If defendant testifies at trial and describes physical and emotional abuse suffered by her at the hands of her husband, that testimony would be admissible and highly probative, at least to establish a degree of criminal homicide less than murder, State v. Kelly, 97 N.J. 178 (1984); State v. Bowens, 205 N.J. Super. 548 (App.Div.1985); or, to establish self-defense. State v. Kelly, supra. If defendant so testifies, the exception to the privilege would clearly apply because the word defense as used in the exception signifies facts that would reduce the crime charged to a lesser included crime, as well as facts that would preclude a conviction. The State would be entitled, at trial, to medical records generated by the alleged episodes of abuse. Defendant's position appears to be that the State is not entitled to those records at this stage of the case, but is entitled to them only at trial if defendant chooses to base a defense upon the fact of spousal abuse, or, at best, before trial if defendant makes a pre-trial election to rely on such a defense. See State v. George, 223 Kan. 507, 575 P. 2d 511 (Sup.Ct.1978) which ruled that the exception applies only after the patient has offered evidence at trial of his physical or mental condition.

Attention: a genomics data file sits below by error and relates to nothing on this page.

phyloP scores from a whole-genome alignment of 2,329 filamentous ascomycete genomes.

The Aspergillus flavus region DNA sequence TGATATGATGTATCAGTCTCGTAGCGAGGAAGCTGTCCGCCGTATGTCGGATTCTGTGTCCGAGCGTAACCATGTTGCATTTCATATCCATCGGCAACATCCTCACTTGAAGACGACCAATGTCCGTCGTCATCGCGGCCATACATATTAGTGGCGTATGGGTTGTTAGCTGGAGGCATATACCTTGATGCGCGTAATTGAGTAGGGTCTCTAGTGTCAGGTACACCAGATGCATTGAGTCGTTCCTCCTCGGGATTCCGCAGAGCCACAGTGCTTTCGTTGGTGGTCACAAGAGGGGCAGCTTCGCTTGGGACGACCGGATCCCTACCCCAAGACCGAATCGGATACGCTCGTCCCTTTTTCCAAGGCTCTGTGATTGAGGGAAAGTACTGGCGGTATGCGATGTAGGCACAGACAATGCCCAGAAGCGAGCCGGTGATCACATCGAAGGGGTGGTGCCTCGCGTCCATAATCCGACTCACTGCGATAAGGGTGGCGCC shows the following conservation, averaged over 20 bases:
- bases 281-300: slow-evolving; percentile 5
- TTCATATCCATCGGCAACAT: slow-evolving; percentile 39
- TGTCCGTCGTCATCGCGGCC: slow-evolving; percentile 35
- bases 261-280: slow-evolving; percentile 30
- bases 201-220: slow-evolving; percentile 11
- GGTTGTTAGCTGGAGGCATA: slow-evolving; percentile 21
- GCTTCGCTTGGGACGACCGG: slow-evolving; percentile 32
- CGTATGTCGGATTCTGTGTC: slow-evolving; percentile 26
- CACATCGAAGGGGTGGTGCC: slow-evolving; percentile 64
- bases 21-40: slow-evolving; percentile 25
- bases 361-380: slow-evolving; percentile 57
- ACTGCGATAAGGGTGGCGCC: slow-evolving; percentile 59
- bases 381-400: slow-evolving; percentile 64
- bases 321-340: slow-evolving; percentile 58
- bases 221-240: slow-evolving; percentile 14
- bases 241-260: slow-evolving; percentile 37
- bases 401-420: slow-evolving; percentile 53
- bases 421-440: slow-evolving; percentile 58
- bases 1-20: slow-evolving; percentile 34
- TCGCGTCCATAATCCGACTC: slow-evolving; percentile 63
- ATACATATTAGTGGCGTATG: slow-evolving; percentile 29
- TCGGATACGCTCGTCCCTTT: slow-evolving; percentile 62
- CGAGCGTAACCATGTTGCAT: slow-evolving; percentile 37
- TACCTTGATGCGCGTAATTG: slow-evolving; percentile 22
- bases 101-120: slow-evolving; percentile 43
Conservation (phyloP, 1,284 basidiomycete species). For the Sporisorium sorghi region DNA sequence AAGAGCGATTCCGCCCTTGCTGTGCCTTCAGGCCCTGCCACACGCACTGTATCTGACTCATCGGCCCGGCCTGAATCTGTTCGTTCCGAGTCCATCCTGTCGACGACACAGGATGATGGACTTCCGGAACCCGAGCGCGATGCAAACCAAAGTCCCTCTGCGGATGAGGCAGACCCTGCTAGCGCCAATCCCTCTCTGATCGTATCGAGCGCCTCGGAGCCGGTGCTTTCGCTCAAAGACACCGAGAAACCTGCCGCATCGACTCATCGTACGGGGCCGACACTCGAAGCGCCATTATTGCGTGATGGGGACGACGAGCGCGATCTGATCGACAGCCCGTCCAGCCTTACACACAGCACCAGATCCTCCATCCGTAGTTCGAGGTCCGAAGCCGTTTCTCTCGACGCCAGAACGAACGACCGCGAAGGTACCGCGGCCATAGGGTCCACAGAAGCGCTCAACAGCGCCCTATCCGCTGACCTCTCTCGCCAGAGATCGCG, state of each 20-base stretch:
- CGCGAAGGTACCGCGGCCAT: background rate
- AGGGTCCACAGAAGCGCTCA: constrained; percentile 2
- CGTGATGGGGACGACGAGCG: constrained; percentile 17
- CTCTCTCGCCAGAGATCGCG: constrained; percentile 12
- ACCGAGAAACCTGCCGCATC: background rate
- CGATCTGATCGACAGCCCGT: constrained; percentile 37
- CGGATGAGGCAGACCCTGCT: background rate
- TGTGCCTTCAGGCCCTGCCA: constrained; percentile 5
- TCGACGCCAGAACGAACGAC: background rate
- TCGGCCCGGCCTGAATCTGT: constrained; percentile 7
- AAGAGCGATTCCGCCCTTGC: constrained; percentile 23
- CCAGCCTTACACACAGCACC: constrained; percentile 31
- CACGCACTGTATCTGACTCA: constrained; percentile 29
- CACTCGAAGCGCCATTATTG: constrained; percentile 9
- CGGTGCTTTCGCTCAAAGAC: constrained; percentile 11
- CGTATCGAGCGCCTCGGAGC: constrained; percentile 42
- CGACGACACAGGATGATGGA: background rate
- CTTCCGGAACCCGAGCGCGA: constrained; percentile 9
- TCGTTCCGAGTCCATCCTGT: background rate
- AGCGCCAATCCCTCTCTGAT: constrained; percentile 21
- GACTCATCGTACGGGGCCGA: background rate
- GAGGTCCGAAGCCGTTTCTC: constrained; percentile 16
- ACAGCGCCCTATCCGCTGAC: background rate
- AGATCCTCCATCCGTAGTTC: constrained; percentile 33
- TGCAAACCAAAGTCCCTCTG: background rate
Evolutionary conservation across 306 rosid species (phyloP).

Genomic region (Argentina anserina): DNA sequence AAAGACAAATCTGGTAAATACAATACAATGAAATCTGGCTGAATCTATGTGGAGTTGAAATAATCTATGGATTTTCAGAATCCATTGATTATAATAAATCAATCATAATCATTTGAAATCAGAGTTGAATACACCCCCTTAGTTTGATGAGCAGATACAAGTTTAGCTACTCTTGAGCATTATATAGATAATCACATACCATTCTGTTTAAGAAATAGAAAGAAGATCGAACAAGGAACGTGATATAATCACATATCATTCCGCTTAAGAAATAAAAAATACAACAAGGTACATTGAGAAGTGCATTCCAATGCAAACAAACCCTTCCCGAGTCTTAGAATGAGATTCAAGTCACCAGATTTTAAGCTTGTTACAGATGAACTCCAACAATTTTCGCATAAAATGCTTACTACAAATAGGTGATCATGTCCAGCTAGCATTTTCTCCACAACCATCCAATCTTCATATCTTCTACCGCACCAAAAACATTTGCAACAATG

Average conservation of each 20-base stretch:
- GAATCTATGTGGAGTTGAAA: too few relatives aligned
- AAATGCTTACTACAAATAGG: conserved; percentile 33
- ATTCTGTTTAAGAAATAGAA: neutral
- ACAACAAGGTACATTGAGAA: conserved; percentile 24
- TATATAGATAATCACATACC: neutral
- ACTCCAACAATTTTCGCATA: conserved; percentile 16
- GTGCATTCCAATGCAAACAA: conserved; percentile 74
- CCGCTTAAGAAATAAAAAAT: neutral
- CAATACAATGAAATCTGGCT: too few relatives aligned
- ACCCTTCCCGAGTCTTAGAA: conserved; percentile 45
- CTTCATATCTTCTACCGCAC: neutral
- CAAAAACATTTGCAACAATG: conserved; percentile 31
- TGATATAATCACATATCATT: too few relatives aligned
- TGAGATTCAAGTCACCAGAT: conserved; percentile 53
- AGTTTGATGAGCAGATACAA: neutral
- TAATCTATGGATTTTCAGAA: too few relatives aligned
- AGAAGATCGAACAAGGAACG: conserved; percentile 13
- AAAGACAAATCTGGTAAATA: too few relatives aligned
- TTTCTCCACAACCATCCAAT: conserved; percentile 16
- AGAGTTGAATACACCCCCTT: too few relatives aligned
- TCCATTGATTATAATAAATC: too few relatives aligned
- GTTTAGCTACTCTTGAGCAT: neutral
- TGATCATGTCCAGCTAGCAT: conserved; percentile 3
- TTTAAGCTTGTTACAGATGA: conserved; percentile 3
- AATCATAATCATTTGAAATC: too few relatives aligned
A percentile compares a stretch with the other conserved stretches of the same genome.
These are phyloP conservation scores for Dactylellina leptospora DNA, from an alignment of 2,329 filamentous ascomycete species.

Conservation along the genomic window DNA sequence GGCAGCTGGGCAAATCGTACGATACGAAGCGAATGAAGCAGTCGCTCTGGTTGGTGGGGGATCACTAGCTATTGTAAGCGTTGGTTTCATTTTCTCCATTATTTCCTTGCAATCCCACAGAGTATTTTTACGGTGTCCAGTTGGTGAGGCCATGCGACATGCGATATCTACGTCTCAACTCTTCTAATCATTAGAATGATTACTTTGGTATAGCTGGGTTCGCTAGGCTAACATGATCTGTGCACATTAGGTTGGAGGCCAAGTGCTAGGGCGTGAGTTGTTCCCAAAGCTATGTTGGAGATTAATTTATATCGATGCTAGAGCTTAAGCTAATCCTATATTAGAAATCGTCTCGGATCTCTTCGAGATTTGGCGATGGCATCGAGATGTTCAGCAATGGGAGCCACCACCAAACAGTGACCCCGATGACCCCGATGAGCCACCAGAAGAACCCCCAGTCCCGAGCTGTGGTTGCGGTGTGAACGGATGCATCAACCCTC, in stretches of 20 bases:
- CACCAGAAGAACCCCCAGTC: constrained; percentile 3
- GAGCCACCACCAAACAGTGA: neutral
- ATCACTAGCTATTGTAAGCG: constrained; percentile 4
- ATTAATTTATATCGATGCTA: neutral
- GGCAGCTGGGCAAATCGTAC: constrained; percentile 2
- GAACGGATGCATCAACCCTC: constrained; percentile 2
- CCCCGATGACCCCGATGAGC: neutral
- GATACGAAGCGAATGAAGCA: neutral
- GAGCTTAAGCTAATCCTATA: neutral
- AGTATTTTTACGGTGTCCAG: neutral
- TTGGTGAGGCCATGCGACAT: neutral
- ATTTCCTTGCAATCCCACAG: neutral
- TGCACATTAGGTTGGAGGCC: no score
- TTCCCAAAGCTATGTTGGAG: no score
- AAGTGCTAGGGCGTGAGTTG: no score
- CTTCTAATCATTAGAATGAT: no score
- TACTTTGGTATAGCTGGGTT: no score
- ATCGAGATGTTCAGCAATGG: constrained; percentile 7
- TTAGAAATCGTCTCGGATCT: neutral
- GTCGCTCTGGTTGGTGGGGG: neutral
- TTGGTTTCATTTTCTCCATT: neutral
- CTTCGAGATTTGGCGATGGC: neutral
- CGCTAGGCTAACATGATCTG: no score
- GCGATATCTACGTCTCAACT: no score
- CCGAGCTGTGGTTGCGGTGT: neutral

We disagree and reverse. Defendant's argument ignores reality. Her statement to the police virtually assures that alleged spousal abuse will be a defensive element or factor at trial. Although defendant is not a lawyer, her allegations of
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spousal abuse were offered by her as a rationale, an exculpatory explanation, of the acts she is accused of committing. Barring a Miranda problem, which is not apparent on the record before us, the statement will probably be admitted into evidence in its entirety on the State's case. We recognize the double edge to the spousal abuse: it provides the State with a motive, and the defendant with a defensive excuse. However, in these circumstances, its value to the defendant is clearly greater because it would be the basis of a mandatory jury instruction regarding the availability of the lesser included offenses of aggravated manslaughter and manslaughter. N.J.S.A. 2C:11-3. State v. Kelly, supra. The fact that the spousal abuse allegations were made in the context of a police interrogation does not preclude application of the exception. Defendant had a right not to give a statement and a right to terminate the interrogation. She exercised neither of these rights.